New Democrats want a smart bill that truly works to protect Canadians. Repeatedly, experts and their research show us that education and prevention are truly bigger deterrents than sentences. This is why we believe that the bill must focus more heavily on these issues. Yes, impaired driving is the number one cause of criminal death in Canada. There are lives at stake, and I believe that as legislators, we must include effective provisions to stop people from ever making the choice to drive impaired.
I have to say that it is disappointing that the Liberals on the committee defeated five out of six NDP amendments and the majority of the opposition members' amendments as well, supporting, of course, all of the government's amendments that were brought forward. I think there was an opportunity at the committee to get the bill right, but it is disappointing that now it has come to the House without having taken place.
This issue is too important to put band-aid solutions on. We must do this correctly, and we must do this intelligently in order to end the long, heartbreaking history of impaired driving in Canada. Nothing is more devastating than the loss of a loved one, and we must do everything we can to prevent the tragedies that occur on our roads.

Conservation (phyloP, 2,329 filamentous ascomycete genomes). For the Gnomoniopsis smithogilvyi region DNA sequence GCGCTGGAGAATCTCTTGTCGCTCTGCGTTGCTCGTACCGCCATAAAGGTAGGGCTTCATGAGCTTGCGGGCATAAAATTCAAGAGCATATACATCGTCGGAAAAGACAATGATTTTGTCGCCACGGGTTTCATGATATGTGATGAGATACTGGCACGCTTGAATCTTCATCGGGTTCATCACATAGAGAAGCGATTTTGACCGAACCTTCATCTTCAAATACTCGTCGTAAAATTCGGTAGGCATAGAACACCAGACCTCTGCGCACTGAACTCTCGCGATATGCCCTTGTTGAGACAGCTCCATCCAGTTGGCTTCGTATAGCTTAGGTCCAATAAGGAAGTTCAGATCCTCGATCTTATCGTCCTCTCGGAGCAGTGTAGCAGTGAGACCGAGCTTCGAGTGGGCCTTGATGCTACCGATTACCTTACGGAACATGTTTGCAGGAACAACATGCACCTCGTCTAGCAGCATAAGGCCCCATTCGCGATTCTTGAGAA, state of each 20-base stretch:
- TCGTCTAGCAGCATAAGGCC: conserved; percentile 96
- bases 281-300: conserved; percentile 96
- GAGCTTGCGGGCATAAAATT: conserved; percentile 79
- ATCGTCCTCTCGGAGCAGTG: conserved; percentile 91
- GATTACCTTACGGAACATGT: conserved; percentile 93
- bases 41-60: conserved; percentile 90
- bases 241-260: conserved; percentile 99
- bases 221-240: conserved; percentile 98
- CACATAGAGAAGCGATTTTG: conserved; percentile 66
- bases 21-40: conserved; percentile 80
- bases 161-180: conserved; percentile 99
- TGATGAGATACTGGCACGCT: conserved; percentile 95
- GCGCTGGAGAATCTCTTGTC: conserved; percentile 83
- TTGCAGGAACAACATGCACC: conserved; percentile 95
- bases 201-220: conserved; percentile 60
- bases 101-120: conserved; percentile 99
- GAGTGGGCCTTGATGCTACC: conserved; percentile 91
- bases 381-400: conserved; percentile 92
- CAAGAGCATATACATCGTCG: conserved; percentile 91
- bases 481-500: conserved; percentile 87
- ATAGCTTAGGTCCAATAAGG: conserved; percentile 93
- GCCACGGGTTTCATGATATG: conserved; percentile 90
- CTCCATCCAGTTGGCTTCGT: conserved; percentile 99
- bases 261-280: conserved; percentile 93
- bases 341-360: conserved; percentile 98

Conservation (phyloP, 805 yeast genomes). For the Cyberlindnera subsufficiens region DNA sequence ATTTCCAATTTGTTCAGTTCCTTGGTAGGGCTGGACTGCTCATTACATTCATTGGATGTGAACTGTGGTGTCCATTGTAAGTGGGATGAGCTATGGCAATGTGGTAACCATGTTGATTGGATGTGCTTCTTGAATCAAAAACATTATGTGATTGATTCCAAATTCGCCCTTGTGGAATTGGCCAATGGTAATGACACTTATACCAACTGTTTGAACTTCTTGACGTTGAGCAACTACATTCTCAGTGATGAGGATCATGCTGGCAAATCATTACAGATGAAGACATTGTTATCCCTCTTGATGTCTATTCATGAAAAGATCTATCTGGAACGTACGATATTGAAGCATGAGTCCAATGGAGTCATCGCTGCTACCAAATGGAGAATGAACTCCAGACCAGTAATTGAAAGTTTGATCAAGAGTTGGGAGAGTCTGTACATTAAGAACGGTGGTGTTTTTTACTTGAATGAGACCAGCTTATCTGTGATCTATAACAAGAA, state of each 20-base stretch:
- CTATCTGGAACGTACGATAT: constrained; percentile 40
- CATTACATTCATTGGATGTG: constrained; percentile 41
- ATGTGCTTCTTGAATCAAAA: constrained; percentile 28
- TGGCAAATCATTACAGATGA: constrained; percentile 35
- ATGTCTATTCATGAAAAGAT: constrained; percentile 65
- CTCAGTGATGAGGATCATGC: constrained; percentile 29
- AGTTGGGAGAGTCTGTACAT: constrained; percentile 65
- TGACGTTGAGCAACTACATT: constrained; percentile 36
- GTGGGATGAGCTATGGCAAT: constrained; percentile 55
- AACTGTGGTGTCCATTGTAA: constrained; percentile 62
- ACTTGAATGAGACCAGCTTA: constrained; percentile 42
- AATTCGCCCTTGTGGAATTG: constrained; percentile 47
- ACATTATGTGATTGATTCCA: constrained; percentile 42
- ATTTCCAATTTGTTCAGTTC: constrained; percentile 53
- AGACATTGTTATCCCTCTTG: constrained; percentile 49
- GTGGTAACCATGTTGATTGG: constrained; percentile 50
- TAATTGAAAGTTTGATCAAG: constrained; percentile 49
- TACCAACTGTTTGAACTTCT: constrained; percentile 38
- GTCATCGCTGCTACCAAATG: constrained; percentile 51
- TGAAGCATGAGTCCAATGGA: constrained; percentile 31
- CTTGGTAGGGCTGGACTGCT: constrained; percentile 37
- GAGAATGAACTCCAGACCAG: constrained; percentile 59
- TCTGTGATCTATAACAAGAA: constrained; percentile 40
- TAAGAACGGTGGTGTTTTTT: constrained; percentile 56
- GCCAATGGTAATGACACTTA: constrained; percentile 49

Ms. Tracey Ramsey: Mr. Speaker, the member opposite is disregarding the vast amount of evidence that exists under the current law in our country that sees racial profiling, that sees carding, that sees driving while black, driving while indigenous, that sees these people being randomly stopped. This is an epidemic in our country that needs to be addressed.
To say that our current laws prevent that is patently false. There is so much evidence to counter that, certainly in the member's own riding in Toronto. There is incredible evidence which shows that carding is happening, that people are being randomly pulled over unlawfully, without any reason, just on a whim.
I do not know how the member can believe that the system is working well for people of colour, because those very people do not feel that the system is being used in the way that it should be, that police officers are using their authority in order to stop people randomly.
Our new leader Jagmeet Singh has handled this issue very well provincially and I am pleased to see that. He has called for a federal ban on carding, which is exactly the direction that we need to go in. Opening up in Bill C-46 the ability for police officers or front-line people to continue to randomly stop people without any just cause will result disproportionately in people of colour being impacted, and that is a fact. I am not confident that this legislation will stop that from happening in any way, because it continues to be an epidemic in Canada.
Ms. Tracey Ramsey: I would be happy to, Mr. Speaker. The one amendment that we were able to bring forward out of six proposes that within three years the Auditor General will do a report.
Another of our amendments proposed stopping everyone at designated checkpoints so we would avoid random stopping. We supported having that checkpoint so there would not ever be the impression that people of colour would be disproportionately represented but unfortunately, Liberal members on committee voted that down. It is disappointing that we would not see this applied in a way that would blanket every individual we would capture within that space versus allowing police officers to card and to target and to racially profile.